On Aug. 4, 1944, someone called police to report the families hiding in the Annex. Police came and took them away. Miep Gies, one of Otto’s employees who helped hide the family by bringing them food and supplies, found Anne’s diary after the Germans took the family away. She never read the diary. She kept it in her desk waiting for Anne to return.

After the D-Day invasion just weeks before in June, the Allies were pushing back the Germans. In late August 1944, the Allies liberated Paris, France. But it was not fast enough for the Frank family. From a transit camp in Holland, they were sent on the last train from Holland to Auschwitz, a death camp.

From Auschwitz, Anne and Margot were sent to the Bergen-Belsen concentration camp in northern Germany. Their mother and father stayed in Auschwitz. Anne and Margot succumbed to typhus, a disease spread by lice, in February 1945. Edith, their mother, died in Auschwitz in fall 1944. Only Otto survived Auschwitz and the Holocaust. He returned to Amsterdam.

After Otto and Miep learned that Anne and Margot had not survived, Miep gave the diary to Otto. During their time in hiding, Anne heard on the radio that there was interest after the war in first hand accounts of war experiences so she thought her diary could become a book. She wanted to become a writer so she began editing her diary. She also wrote new stories on individual pieces of paper given to her by Miep.

Many years after the war, the Secret Annex became the Anne Frank House, a museum. Otto worked the rest of his life to fulfill Anne’s wish to have her writing published and to promote peace and tolerance.

White horse-chestnut tree

During a 2010 storm, the horse-chestnut tree toppled. It had been afflicted with insects and fungus before the storm so caretakers of the Anne Frank House began taking cuttings from the tree. Eleven saplings were sent to the Anne Frank Center USA to distribute to worthy educational institutions. Through a grant process, the Holocaust Center in Farmington Hills, the only Holocaust center in Michigan, was chosen.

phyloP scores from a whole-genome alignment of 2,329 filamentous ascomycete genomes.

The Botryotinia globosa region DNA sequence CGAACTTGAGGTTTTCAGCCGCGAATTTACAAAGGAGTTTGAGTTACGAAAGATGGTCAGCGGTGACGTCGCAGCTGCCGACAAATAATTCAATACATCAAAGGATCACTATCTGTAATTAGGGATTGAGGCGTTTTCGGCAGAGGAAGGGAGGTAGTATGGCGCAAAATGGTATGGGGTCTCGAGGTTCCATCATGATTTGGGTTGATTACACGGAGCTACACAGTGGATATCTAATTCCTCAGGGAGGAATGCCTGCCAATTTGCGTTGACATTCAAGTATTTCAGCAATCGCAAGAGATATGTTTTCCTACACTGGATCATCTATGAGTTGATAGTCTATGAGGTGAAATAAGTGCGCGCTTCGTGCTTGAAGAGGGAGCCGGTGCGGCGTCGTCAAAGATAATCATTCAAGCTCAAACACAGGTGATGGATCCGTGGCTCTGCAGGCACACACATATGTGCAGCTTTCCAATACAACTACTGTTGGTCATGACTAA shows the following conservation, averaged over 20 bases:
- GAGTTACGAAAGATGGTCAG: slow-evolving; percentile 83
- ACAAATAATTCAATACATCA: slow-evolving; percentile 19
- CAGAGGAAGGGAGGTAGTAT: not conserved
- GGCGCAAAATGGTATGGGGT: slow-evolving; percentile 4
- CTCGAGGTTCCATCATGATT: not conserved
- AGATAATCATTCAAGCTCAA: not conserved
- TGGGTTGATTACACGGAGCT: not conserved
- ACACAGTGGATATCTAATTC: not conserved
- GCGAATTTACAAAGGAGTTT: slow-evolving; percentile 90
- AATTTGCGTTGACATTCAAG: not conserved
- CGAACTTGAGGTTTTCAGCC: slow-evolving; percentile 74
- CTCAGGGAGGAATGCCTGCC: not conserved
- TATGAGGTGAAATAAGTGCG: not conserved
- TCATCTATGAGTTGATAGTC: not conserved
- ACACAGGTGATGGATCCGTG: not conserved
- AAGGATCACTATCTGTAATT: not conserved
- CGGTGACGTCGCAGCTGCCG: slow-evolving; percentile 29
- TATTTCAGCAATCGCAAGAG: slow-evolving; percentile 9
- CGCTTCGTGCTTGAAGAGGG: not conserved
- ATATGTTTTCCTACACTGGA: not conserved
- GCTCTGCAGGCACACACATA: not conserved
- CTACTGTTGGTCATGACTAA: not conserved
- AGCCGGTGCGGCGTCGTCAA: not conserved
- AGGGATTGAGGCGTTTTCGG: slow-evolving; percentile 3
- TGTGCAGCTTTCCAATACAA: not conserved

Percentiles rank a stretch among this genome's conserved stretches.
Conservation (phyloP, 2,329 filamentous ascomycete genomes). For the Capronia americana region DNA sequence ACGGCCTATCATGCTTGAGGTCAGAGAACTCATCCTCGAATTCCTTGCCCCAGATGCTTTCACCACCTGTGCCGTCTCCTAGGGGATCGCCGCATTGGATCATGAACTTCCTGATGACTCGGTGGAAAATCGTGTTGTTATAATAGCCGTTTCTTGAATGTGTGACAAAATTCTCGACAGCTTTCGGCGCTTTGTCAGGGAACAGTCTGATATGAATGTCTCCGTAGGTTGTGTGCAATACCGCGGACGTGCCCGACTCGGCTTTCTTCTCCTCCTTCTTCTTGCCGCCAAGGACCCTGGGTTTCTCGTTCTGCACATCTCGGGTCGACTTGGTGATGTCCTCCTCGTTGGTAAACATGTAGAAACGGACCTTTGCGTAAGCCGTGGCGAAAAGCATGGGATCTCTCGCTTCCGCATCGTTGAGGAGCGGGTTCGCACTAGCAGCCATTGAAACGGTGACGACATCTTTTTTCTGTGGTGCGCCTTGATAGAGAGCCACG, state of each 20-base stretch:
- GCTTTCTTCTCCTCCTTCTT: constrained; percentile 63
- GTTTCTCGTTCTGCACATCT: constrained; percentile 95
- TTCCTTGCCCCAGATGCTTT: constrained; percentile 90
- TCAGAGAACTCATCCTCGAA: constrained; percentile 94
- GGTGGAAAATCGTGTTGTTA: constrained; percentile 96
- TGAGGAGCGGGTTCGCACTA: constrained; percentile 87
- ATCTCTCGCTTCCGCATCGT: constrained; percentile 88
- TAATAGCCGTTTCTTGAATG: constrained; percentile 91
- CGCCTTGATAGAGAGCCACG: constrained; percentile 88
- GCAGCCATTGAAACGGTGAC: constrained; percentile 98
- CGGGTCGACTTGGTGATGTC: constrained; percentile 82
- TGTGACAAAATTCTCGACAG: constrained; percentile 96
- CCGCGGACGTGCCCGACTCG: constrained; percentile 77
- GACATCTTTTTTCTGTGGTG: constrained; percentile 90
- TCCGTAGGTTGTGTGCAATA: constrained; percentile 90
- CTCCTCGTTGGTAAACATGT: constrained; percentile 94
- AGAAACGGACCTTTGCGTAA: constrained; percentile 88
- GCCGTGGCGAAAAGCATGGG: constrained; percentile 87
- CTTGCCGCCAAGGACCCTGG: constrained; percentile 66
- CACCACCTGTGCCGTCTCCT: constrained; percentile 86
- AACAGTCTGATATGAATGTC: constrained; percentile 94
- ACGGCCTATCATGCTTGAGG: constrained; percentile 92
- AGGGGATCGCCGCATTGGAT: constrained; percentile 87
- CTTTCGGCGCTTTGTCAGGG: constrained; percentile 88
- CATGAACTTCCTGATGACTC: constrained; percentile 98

Michael Liebowitz, tour guide at the museum, said during a tour Sunday that when the sapling arrived in 2013, it was about as thick as his thumb. It was planted in a protected courtyard between the walls of the museum. It is flourishing and could once again produce flowers in a few years.

On May 13, 1944, Anne wrote about the horse-chestnut tree in her diary. She said:

“Our chestnut tree is in full bloom. It is covered with leaves and is even more beautiful than last year.”

Anne’s chestnut trees are growing around the world as symbols of a time in the past that cannot be forgotten and a time into the future when the hope and diligent work of millions of people today must ensure experiences of children of the Holocaust will never be repeated.

© Copyright 2019. All rights reserved. Judith Stanford Miller/Student News Net. No portion of this article can be copied, disseminated, or distributed without the author’s permission.